This crisis doesn’t ask for your ID

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Lebanon faces an unprecedented crisis

The news from Lebanon has been grim for sometime now, and it gets more dire every day. We are in an unprecedented situation. Businesses are closing and we regularly hear of layoffs. Around half of the population is unemployed and many families who have financial means are choosing to leave the country. The Lebanese lira continues to fall and poverty is getting more prevalent. Politicians are making polarizing pronouncements as protesters return to the streets to demand reforms, but the government has not yet taken any real steps to address protesters’ demands. 

In the meantime, we continue to live in the era of COVID-19. Restrictions are starting to relax, with stores and malls opening. This unfortunately also translates into individuals taking fewer precautions, like wearing masks and socially distancing. Because Lebanon has managed to avoid the worst of the pandemic so far, some people are no longer taking it seriously. Of particular concern are the refugee camps, where conditions are crowded and the potential for spread is very high. We are already seeing an uptick in cases, the most recent of which are in the Ein El Hilweh and Beddawi Palestinian refugee camps. 

Shatila camp ⁠— home to 27,000 Palestinian & Syrian Refugees. Crowded conditions like this are typical in Lebanon’s 12 Palestinian refugee camps.

We are also seeing shortages of medicines, medical supplies and consumables and, due to mass unemployment, an inability to purchase them. I’ll share a personal example of what this means. I have a family member who is diabetic and needs regular medication. Last week, I had to go to four different pharmacies before I could find one with the medicine in stock.

There are no quick or easy solutions to the issues confronting Lebanon. This will go on for a long time before it gets better. But people in this country are resilient and tough. We have been through so much!

As Anera’s country director in Lebanon, I want to appeal to our wonderful community of supporters to stand in solidarity with the people of my country – everyone here: Lebanese, Palestinians and Syrians. The crisis we are experiencing does not discriminate. It doesn’t ask for people’s IDs.

Make-shift tented home for a refugee family on the road from Baalbek to the mountains in Lebanon | Photo by Peripitus.

We, the Anera family, need to provide support to maintain people’s dignity. The poverty is crushing. It has an impact on all aspects of life — food, shelter, school, health, work. We are in emergency mode — but the good news is that our Anera team, along with our local partners, is adept and effective in responding.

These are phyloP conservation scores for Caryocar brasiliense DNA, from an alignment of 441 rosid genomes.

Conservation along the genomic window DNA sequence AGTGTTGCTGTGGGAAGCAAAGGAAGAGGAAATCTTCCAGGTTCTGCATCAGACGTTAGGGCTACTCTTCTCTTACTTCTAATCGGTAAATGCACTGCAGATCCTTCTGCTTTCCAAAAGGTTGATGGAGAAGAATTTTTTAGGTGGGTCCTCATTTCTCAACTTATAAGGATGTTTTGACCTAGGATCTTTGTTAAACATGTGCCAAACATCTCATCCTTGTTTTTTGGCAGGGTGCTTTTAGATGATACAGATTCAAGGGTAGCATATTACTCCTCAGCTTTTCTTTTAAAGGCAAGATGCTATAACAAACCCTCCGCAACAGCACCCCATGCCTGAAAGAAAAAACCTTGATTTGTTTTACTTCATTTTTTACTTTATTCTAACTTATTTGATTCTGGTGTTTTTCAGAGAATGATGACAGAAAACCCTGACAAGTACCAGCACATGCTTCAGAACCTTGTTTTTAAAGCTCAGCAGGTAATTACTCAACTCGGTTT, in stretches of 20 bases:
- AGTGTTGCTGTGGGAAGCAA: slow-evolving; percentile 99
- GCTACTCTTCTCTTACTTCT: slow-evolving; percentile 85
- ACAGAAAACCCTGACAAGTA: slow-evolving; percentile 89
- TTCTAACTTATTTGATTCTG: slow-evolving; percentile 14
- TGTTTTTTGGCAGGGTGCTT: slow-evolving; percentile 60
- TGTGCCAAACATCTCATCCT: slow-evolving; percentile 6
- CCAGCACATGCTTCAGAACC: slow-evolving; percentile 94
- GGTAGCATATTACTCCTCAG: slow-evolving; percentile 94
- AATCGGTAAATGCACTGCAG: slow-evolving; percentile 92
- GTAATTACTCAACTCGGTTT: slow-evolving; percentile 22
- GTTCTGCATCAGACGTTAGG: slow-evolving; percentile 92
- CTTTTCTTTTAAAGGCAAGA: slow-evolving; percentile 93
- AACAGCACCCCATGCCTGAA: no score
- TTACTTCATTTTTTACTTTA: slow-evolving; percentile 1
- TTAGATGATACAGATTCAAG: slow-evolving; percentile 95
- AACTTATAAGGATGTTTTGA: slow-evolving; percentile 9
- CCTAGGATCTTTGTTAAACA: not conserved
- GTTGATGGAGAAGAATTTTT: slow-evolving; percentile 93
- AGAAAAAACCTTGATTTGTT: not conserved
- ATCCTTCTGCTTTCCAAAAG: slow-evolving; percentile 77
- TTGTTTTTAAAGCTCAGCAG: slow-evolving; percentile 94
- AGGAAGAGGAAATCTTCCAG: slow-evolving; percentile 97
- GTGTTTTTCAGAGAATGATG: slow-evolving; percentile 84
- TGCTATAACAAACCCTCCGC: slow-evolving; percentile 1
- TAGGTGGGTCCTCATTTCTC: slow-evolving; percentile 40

For more than eight months, since the protests started and the coronavirus era began, Anera has pivoted our programs in Lebanon to humanitarian response. Employing a cash-for-work strategy, we have engaged the youth who participate in our education programs to help some of Lebanon’s most vulnerable people. These young people learn great skills, while earning an income and supporting their communities. Sewing students have made 400,000 masks to date, and plan to produce 650,000 more. Catering students have so far made hot meals for 3,000 families. Electrical and plumbing students have constructed 40 sterilization gates for the entry points to camps and municipalities. And construction and carpentry students are building three isolation centers

Awareness and Consolation Association, to produce masks in Mount Lebanon Governorate (2)
Producing masks in Mount Lebanon Governorate.

Anera has provided more than 16,000 food parcels and 13,500 hygiene kits to struggling families. And we have delivered many millions of dollars worth of medicines and PPE to health care facilities and frontline workers. We have also provided cash assistance to more than 2,300 families

There is still so much to do! We need to keep up the great and impactful work you are supporting. We need to send more medicines  –  supplies are low all over  –  and feed more families. We need to step up, once again, COVID-19 awareness messaging in camps to mitigate its spread and to address stigma around the virus, which can lead people not to self-isolate. We need to provide more cash assistance to parents struggling to pay the bills and put food on the table. 

And we need to keep on employing and training our amazing young people, for they are our hope for a better future.



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